Grindr security flaw exposes its users' locations


In March 2018, Trever Feden, the CEO of a property management startup, exposed a flaw in the gay-dating app Grindr that opened access to the location data and other information about its more than 3 million daily users. A website Faden set up allowed Grindr users to see who was blocking them after entering their Grindr name and password. Providing that information, however, also gave Faden access to user data that is not accessible via user profiles, including unread messages, email addresses, and deleted photos - as well as location data even for those who have elected not to share that information publicly. Grindr responded by changing its system to prevent access to the list of blocked accounts, and warned people not to use their Grindr logins for third-party apps and websites. The flaw is believed to be similar to the one that allowed Cambridge Analytica to collect user data from Facebook. Grindr has had security issues with location data since 2014; it is particularly sensitive because Grindr has users in 234 countries - but in more than 70 of them homosexuality is illegal. and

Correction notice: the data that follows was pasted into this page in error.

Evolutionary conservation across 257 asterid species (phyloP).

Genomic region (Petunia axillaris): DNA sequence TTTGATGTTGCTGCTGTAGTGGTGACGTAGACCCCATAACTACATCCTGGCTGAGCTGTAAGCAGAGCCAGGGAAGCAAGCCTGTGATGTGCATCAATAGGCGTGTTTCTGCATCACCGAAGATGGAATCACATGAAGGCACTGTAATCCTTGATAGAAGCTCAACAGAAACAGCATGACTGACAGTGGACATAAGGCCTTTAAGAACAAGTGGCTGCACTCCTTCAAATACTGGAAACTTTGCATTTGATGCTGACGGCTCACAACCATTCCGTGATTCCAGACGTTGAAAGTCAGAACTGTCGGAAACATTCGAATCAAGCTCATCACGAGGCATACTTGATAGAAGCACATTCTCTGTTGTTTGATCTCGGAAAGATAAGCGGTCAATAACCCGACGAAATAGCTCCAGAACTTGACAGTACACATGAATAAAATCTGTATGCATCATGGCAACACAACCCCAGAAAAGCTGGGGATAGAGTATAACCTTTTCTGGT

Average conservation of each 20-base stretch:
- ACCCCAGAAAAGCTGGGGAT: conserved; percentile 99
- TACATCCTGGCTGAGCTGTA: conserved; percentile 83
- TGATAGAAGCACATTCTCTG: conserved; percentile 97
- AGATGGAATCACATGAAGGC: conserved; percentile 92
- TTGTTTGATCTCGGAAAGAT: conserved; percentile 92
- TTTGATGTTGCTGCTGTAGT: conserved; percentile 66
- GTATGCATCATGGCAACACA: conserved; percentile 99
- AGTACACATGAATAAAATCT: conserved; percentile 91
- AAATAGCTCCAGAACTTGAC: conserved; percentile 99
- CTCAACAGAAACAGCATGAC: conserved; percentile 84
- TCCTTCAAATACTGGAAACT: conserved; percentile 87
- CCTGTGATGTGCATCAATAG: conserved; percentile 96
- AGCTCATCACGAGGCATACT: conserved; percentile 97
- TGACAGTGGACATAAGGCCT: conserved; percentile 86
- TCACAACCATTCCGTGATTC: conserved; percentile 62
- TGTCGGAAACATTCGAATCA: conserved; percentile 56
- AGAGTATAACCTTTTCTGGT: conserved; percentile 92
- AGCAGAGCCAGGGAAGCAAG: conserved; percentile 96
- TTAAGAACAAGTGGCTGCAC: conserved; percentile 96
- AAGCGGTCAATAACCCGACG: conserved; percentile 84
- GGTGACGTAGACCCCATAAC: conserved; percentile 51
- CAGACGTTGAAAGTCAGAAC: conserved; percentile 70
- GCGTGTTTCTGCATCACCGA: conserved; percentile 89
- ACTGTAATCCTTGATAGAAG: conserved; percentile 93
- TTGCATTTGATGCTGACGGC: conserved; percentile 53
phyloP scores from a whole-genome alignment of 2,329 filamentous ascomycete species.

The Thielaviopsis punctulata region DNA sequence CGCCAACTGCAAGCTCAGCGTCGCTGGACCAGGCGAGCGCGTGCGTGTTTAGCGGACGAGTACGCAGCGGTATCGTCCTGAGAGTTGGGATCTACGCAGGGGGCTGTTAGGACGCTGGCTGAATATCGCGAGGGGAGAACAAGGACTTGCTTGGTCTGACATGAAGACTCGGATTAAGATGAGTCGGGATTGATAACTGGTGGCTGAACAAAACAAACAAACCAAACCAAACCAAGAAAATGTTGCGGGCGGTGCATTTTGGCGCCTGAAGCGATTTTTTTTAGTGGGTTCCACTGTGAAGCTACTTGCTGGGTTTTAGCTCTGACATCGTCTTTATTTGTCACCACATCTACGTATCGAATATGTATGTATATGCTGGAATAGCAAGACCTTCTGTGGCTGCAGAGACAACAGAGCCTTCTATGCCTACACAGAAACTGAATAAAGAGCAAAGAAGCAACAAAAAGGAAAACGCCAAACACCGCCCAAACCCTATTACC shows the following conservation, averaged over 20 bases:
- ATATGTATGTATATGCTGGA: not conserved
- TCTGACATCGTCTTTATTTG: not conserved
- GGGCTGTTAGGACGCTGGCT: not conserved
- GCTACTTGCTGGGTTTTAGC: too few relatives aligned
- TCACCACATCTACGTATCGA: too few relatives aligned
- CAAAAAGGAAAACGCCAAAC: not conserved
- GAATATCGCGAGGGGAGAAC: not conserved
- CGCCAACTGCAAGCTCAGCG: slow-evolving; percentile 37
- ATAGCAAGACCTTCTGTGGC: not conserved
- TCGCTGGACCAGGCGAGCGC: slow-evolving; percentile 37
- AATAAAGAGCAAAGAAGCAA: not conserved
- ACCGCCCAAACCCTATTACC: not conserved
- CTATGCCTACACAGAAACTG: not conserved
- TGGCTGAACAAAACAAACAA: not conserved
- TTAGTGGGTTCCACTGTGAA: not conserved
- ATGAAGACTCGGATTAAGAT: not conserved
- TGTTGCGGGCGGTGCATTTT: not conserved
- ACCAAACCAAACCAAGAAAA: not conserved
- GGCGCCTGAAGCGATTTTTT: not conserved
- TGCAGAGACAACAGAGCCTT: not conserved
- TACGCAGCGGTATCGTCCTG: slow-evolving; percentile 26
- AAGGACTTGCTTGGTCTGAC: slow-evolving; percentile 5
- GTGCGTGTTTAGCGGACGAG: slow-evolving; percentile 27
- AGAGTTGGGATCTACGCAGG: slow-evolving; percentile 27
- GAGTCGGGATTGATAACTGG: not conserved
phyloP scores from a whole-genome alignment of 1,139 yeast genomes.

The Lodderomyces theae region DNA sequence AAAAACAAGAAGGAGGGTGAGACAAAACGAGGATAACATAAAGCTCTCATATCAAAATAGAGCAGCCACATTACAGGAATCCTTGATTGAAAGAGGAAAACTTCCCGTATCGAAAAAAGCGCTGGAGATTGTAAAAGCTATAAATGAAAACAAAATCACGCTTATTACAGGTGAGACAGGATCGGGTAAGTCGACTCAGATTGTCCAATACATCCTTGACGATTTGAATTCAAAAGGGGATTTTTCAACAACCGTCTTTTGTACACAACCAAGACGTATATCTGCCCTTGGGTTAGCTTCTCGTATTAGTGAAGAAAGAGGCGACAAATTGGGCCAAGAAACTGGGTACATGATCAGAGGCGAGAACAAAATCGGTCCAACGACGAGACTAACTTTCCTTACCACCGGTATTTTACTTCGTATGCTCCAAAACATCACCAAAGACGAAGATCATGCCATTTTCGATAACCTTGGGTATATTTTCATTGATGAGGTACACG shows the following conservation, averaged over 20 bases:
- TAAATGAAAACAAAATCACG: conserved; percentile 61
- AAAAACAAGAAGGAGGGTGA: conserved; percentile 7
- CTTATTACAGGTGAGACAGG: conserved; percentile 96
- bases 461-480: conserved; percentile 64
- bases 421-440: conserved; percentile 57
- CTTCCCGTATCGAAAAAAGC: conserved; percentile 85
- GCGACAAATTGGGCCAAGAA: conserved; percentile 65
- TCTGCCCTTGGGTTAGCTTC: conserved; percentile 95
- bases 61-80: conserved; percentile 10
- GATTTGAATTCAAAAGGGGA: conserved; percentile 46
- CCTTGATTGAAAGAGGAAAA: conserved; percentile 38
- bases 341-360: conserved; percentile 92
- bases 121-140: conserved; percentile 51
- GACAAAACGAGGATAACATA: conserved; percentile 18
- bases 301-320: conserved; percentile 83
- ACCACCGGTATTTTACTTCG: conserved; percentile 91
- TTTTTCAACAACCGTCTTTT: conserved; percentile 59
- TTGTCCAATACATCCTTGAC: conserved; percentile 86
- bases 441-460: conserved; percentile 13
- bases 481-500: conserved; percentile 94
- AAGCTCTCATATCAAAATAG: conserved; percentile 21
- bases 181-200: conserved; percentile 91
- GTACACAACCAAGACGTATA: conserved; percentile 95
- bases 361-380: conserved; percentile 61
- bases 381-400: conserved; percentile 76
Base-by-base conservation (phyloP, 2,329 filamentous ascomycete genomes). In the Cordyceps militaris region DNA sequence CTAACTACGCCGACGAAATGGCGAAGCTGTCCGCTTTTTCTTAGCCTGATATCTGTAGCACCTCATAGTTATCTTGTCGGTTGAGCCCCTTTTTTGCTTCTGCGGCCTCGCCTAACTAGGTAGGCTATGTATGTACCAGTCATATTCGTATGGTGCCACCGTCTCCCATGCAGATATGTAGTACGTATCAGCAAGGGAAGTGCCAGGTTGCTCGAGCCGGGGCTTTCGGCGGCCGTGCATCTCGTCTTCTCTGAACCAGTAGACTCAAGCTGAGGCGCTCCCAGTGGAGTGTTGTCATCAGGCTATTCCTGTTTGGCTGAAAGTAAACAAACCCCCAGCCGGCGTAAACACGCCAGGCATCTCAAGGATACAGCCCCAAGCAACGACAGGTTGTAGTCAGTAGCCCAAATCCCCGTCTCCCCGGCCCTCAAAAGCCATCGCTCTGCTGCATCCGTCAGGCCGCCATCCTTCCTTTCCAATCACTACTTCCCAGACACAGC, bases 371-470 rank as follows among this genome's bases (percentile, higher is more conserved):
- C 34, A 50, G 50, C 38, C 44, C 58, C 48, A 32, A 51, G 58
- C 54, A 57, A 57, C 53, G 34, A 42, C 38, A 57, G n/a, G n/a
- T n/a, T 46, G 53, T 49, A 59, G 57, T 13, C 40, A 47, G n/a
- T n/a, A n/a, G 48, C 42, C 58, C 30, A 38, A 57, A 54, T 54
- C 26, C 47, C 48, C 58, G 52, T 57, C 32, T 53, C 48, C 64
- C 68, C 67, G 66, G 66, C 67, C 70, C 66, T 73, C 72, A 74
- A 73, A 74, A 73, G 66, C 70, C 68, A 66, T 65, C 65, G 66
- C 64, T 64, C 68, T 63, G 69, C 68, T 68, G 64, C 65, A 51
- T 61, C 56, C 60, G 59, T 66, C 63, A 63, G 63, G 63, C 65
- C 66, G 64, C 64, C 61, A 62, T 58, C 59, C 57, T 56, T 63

Writer: Brian Latimer

Publication: NBC News

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